Jaroslava Egidie Smolková

* 1924  †︎ 2014

  • “There was nothing there - not even a laundry room. There was just a boiler there, and it was missing its hatch. We found an old one on the rubbish dump and fixed them on to it. Hanging the laundry to dry was a bigger problem. There was one largish hall there. The people would queue up there in the morning. They each held a tin cup in their hand and waited, and the nurse poured them coffee from a big pot. When they finished breakfast, she took the dishes into the kitchen and we tidied the hall up. Then we strung the clothes lines all across the whole dining room from beam to beam, and that’s where we hung the washing, because there was no other option. [Q: Did you have food there?] We had food, that was okay. We didn’t have too much of it because that was how it was back then.”

  • “Dad married, and my second mum contracted typhus and was taken to the hospital in Hradiště. I stayed at home with two small children. She was there for some time, and then I caught the typhus as well. So in that way I ended up in hospital. She went home, and I went there instead. I was there for a long time, and then they told me I couldn’t go work because I was recovering from an infectious disease, that for the time being they’d take me in at the convent in Kroměříž and that I could work on the garden there. So I went to Kroměříž, and I ended up staying in the convent.”

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    Kroměříž, 18.04.2010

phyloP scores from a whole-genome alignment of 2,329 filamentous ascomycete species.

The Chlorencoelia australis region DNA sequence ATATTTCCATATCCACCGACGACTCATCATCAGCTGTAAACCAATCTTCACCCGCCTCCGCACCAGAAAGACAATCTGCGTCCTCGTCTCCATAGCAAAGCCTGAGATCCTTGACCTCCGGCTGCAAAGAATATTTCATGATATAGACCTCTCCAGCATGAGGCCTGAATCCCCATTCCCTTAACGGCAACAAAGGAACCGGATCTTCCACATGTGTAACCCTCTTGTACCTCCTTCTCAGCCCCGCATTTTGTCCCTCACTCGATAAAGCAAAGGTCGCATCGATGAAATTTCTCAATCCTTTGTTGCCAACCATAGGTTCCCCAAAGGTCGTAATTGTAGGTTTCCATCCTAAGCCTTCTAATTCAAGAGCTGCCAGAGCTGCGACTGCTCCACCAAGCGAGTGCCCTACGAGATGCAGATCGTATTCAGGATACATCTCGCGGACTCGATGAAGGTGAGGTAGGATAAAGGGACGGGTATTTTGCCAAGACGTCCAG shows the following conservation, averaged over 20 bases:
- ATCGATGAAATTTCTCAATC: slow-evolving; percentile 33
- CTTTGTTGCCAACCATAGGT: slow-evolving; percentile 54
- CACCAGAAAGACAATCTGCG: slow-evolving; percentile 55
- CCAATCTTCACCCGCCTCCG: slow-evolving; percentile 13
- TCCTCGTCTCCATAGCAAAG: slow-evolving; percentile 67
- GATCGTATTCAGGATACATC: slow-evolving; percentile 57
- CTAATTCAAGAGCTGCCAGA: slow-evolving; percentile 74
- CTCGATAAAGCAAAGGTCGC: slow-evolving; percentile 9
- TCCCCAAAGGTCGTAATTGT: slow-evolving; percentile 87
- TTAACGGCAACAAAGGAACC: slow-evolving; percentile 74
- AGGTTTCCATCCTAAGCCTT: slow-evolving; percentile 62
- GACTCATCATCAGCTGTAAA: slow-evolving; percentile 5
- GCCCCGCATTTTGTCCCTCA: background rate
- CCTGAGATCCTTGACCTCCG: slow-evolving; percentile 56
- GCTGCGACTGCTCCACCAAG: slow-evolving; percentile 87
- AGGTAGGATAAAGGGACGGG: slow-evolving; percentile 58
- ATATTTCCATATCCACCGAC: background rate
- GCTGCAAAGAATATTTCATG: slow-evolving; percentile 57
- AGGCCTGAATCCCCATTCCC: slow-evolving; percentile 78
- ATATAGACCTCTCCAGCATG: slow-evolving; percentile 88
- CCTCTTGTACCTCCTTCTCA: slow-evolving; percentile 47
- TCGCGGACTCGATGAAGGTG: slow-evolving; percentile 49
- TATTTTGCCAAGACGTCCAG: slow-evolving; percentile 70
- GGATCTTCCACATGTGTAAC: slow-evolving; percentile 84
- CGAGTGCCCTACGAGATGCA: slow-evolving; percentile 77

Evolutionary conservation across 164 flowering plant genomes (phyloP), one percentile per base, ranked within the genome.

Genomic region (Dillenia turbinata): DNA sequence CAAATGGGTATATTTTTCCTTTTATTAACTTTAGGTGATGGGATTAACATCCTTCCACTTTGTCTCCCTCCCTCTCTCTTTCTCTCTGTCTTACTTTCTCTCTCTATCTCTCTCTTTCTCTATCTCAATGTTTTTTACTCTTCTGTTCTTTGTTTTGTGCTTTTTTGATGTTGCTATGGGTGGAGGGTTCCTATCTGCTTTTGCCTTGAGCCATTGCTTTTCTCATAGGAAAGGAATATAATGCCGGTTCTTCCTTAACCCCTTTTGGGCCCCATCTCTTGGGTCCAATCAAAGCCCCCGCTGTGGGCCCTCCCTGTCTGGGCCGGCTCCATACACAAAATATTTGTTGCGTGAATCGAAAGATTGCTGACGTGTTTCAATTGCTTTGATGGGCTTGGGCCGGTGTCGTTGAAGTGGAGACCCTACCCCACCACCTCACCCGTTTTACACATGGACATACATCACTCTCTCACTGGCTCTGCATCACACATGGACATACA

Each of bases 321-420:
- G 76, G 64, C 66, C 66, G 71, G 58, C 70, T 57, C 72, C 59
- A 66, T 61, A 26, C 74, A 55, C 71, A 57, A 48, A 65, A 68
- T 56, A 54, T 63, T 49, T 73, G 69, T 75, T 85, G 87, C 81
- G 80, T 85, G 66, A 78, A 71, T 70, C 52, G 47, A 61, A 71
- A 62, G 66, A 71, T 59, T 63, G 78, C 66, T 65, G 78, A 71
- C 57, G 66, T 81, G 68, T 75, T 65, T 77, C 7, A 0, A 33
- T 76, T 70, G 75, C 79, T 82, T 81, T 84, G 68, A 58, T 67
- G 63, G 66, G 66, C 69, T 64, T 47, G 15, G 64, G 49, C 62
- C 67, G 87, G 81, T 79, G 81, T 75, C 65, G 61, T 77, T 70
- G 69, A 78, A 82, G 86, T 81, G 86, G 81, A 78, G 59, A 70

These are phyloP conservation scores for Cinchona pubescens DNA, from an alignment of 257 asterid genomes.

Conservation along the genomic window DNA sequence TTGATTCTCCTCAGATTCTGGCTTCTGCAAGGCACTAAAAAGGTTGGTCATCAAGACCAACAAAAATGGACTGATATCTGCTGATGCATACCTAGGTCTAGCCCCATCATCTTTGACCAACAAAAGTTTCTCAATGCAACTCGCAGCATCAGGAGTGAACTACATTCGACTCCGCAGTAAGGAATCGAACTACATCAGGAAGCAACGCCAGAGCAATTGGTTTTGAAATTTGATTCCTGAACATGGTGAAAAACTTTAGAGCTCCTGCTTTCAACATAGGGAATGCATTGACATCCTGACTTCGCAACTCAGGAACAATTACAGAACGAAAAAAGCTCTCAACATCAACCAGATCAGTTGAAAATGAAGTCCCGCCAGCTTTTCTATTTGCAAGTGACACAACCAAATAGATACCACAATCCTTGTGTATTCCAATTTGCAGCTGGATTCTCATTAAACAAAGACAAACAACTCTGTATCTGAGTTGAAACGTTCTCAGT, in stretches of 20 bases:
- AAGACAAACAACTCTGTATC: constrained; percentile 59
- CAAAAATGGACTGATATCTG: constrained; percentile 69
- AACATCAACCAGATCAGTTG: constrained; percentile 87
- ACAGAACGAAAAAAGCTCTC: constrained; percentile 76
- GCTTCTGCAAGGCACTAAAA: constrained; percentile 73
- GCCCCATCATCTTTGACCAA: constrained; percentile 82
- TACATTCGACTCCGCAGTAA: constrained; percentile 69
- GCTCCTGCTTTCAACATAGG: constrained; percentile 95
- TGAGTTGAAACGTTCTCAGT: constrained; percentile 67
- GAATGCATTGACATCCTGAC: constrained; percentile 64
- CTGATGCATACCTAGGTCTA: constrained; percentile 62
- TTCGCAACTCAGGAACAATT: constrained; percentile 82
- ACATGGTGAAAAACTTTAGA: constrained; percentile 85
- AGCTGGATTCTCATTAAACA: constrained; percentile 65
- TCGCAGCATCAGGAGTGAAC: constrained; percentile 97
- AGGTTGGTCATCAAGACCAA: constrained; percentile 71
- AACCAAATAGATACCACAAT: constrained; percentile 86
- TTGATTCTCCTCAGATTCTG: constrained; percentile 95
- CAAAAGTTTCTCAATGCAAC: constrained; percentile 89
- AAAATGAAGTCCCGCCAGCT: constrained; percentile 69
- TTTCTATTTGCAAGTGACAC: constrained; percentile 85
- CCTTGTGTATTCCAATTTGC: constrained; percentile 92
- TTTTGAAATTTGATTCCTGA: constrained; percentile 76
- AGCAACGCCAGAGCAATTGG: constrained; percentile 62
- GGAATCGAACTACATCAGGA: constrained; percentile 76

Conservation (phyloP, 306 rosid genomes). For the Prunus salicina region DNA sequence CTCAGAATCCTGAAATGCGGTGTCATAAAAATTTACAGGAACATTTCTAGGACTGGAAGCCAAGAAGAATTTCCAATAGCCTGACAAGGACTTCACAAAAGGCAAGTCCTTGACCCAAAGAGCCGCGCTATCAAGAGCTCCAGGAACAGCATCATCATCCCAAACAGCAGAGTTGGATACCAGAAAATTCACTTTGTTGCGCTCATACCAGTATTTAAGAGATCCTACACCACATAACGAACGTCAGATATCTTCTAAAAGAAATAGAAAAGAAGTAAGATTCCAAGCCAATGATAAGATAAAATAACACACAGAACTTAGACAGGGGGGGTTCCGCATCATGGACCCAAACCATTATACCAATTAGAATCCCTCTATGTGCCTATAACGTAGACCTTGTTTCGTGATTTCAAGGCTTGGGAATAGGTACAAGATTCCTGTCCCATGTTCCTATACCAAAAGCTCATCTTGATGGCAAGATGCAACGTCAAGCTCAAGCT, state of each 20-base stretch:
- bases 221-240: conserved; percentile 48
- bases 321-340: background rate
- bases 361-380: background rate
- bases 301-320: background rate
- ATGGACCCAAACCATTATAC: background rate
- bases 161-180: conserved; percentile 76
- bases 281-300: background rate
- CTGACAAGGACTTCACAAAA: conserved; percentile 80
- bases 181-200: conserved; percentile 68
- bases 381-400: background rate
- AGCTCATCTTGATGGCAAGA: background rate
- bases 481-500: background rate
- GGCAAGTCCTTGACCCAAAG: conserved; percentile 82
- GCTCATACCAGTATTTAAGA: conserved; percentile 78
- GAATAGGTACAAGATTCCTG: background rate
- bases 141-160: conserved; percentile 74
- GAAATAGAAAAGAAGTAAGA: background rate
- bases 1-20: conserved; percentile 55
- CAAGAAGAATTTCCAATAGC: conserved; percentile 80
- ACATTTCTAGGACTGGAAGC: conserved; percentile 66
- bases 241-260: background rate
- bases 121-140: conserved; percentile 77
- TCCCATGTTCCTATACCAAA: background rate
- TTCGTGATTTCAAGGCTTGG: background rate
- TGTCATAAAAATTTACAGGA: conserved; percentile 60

duration: 53:12
    media recorded in project Stories of 20th Century
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None of us left, we clung on like leeches

Jaroslava Smolková - 2011
Jaroslava Smolková - 2011
photo: Vít Lucuk

Jaroslava Smolková, known by her monastic name as Sister Egidie, was born on 26 August 1924 in the small village of Lipová in the area between Valašské Klobouky and Zlín. Jaroslava had a difficult childhood. She came from a poor family, and when she was ten, her mother died. Together with her one-year-older sister she had to take care of both the household and her younger siblings. Her father did his best to ensure a sufficient income for the family, and seasonal work thus kept him away from home for days on end. Having been born in 1924, Jaroslava was placed into forced labour in Germany in 1944. She spent ten months in the Reich, working in factories and digging trenches. She returned home shortly before the end of the war. After the liberation she decided for a life in the service of God, and she joined the Congregation of the Sisters of Mercy of the Holy Cross. She took up the monastic name of Egidie, and on 14 March 1949 she took her holy vows. After the Communists came to power, most of the nuns in the congregation were deported to a “centralisation” monastery in Bohosudov. Sister Egidie and several other nuns were allowed to stay as nurses at the hospital in Ostrava. But they were under strict supervision, and Communist functionaries incessantly approached them to try to persuade them to abandon their order. Sister Egidie was forced to relocate numerous times. She served as a nurse at the hospital in Ostrava, at a priests’ house in Senohraby, and a care home in Červená Voda. In 1978 she moved to Bílá Voda, where she remained until 1993. She died on 13 December 2014 in the convent of the Sisters of Mercy of the Holy Cross in Kroměříž.